Read more: LIVESTRONG’s 2018 Wellness Guide

Myth 5: Wash Chicken to Remove Bacteria
Washing chicken increases the likely chance for a foodborne illness. Photo Credit: OksanaKiian/iStock/GettyImages

Myth 5: Wash Chicken to Remove Bacteria

It’s probably something you saw your mom or dad do, or perhaps it was a grandma. In fact, this advice has been around for decades — rinsing chicken under running water before cooking it, that is. But this is one time you can tell grandma or your parents that they’re doing it all wrong.

First, water won’t wash away bacteria; cooking chicken or other poultry to the proper internal temperature (165°F) is the only thing that gets rid of it. Second, washing off chicken can cause “bad” bacteria from uncooked poultry to splatter onto countertops and beyond. Anything that’s within three feet of the sink is fair game. This rinsing habit increases the likelihood of foodborne illness due to cross-contamination, which occurs when a ready-to-eat food comes in contact with uncooked poultry, meat or fish, for instance. Research from Drexel University supports this safer “no-rinse” approach. The school even produced a “Don’t Wash Your Chicken!” campaign.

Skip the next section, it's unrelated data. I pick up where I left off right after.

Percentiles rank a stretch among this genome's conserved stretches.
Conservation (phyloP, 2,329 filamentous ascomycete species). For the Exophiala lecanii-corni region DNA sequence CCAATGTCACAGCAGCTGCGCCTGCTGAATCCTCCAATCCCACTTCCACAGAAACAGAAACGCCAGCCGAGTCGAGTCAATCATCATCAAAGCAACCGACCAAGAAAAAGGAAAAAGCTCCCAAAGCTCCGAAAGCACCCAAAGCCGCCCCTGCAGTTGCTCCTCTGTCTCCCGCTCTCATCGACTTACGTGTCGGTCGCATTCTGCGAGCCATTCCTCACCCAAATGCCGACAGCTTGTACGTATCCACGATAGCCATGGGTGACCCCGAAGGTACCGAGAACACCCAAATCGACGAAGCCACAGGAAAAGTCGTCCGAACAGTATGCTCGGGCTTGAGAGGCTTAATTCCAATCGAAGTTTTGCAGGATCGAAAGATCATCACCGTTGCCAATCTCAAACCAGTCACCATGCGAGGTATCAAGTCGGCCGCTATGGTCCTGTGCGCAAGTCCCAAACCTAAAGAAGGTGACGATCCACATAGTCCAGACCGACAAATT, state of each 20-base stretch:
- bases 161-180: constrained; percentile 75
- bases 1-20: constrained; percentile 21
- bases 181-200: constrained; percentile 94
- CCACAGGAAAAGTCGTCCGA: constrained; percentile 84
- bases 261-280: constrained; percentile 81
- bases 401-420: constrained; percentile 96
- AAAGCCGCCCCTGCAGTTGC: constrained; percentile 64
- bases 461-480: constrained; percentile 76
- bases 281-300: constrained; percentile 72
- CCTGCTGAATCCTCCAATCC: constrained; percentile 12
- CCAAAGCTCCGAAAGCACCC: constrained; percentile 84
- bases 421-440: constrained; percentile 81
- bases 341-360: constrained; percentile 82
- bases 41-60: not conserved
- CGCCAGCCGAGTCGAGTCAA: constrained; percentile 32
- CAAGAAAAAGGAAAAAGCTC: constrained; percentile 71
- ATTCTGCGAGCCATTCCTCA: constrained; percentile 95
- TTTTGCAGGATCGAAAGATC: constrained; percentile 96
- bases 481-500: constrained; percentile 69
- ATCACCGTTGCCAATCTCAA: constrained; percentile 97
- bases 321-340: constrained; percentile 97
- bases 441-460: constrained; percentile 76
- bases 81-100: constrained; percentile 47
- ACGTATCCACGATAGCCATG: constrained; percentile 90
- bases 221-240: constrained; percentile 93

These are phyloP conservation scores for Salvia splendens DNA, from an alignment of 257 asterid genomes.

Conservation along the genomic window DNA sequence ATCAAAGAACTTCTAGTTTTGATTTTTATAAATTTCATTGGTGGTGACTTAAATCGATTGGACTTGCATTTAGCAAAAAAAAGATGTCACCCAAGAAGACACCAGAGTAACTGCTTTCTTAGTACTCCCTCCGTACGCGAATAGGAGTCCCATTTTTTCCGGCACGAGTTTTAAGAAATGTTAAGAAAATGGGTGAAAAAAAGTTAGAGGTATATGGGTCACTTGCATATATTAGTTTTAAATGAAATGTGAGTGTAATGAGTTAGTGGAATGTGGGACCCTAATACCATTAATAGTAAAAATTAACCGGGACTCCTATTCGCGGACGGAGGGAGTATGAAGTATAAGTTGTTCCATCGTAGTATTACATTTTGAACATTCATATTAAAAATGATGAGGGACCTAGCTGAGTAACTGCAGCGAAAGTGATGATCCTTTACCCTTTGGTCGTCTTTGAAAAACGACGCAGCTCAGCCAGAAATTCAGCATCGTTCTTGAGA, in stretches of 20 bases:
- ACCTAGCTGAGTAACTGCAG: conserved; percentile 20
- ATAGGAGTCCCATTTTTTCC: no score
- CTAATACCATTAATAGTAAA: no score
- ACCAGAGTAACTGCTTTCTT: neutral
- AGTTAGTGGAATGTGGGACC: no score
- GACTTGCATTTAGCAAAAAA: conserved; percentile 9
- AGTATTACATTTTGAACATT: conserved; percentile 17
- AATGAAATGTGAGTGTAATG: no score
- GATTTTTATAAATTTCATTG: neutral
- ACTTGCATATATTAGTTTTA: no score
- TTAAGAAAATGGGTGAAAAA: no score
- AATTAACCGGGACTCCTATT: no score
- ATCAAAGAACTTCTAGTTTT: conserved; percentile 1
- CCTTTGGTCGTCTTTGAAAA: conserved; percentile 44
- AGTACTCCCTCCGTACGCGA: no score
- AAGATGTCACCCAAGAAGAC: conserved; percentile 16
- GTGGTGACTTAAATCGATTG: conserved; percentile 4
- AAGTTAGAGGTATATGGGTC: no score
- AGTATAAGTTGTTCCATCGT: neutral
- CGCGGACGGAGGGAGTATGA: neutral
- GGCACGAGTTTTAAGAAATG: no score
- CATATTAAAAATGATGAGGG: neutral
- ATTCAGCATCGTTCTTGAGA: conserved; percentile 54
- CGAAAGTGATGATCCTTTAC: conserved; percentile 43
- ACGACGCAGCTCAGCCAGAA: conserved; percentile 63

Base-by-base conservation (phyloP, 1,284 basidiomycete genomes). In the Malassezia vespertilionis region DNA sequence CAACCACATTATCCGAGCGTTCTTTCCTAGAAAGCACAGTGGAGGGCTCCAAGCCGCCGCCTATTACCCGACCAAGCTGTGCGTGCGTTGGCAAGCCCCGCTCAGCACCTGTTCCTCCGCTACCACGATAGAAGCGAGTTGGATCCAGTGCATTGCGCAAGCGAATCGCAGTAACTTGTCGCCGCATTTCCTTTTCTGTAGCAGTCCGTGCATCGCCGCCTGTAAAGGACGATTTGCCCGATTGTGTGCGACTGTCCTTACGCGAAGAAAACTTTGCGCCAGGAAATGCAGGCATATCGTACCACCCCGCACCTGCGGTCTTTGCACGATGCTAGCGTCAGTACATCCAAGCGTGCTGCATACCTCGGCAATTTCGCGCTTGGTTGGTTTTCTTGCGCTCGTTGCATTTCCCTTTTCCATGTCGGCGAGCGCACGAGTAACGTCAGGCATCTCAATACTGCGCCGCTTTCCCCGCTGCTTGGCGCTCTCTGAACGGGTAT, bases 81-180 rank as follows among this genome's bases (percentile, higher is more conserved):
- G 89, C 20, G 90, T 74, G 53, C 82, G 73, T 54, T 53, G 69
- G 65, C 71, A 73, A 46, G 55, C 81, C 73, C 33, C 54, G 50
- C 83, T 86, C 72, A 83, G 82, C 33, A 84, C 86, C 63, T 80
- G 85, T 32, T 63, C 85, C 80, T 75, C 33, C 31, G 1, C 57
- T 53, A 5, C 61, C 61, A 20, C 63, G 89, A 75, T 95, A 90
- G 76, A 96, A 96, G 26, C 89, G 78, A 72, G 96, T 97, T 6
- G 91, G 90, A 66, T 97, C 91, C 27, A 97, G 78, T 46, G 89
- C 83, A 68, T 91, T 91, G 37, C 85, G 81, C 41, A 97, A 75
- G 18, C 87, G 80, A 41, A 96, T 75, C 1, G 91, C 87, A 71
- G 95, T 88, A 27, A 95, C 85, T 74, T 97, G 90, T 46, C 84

Read more: 4 Cereals That Are Terrible for You (and 5 Better Options)

Myth 6: Salt Is Bad for You
Salt is essential for your body to function, but too much salt is a bad thing. Photo Credit: YelenaYemchuk/iStock/GettyImages

Myth 6: Salt Is Bad for You

Salt isn’t inherently dangerous for you. In fact, it’s fundamentally good. First, know that table salt contains sodium. One teaspoon salt contains 2,300 milligrams of sodium. Your body needs sodium to manage blood volume, regulate blood pressure and maintain proper functioning of nerves and muscles. It’s vital for the human body to operate.

So why does salt get such a bad rap? The Centers for Disease Control and Prevention says Americans often consume it in excess — more than 3,400 milligrams of sodium daily. Too much sodium in a diet can contribute to high blood pressure and heighten the risk for stroke and heart disease. And according to the American Heart Association, about 70 percent of that sodium comes from processed and restaurant food. In general, the “2015-2020 Dietary Guidelines for Americans” recommends consuming less than 2,300 milligrams of sodium per day. So salt isn’t bad for you — but too much salt can be.

Read more: The Impossible Burger Can Change the Planet and Has Us Obsessed

Myth 7: Fruit Juice Is Sugar Water
Avoid fruit juice that isn’t made with 100 percent fruit. Photo Credit: Rohappy/iStock/GettyImages

Myth 7: Fruit Juice Is Sugar Water

Fruit punch and other fruity drinks are most often glorified water with artificial fruit-like colors, flavors and added sugars. Sometimes they’re completely free of fruit. Fortunately, 100 percent real fruit juice contains just the fruit and nothing but the fruit! For the full health benefits, choose 100 percent real fruit juice and not something with labeling lingo like “contains 5 percent fruit juice.”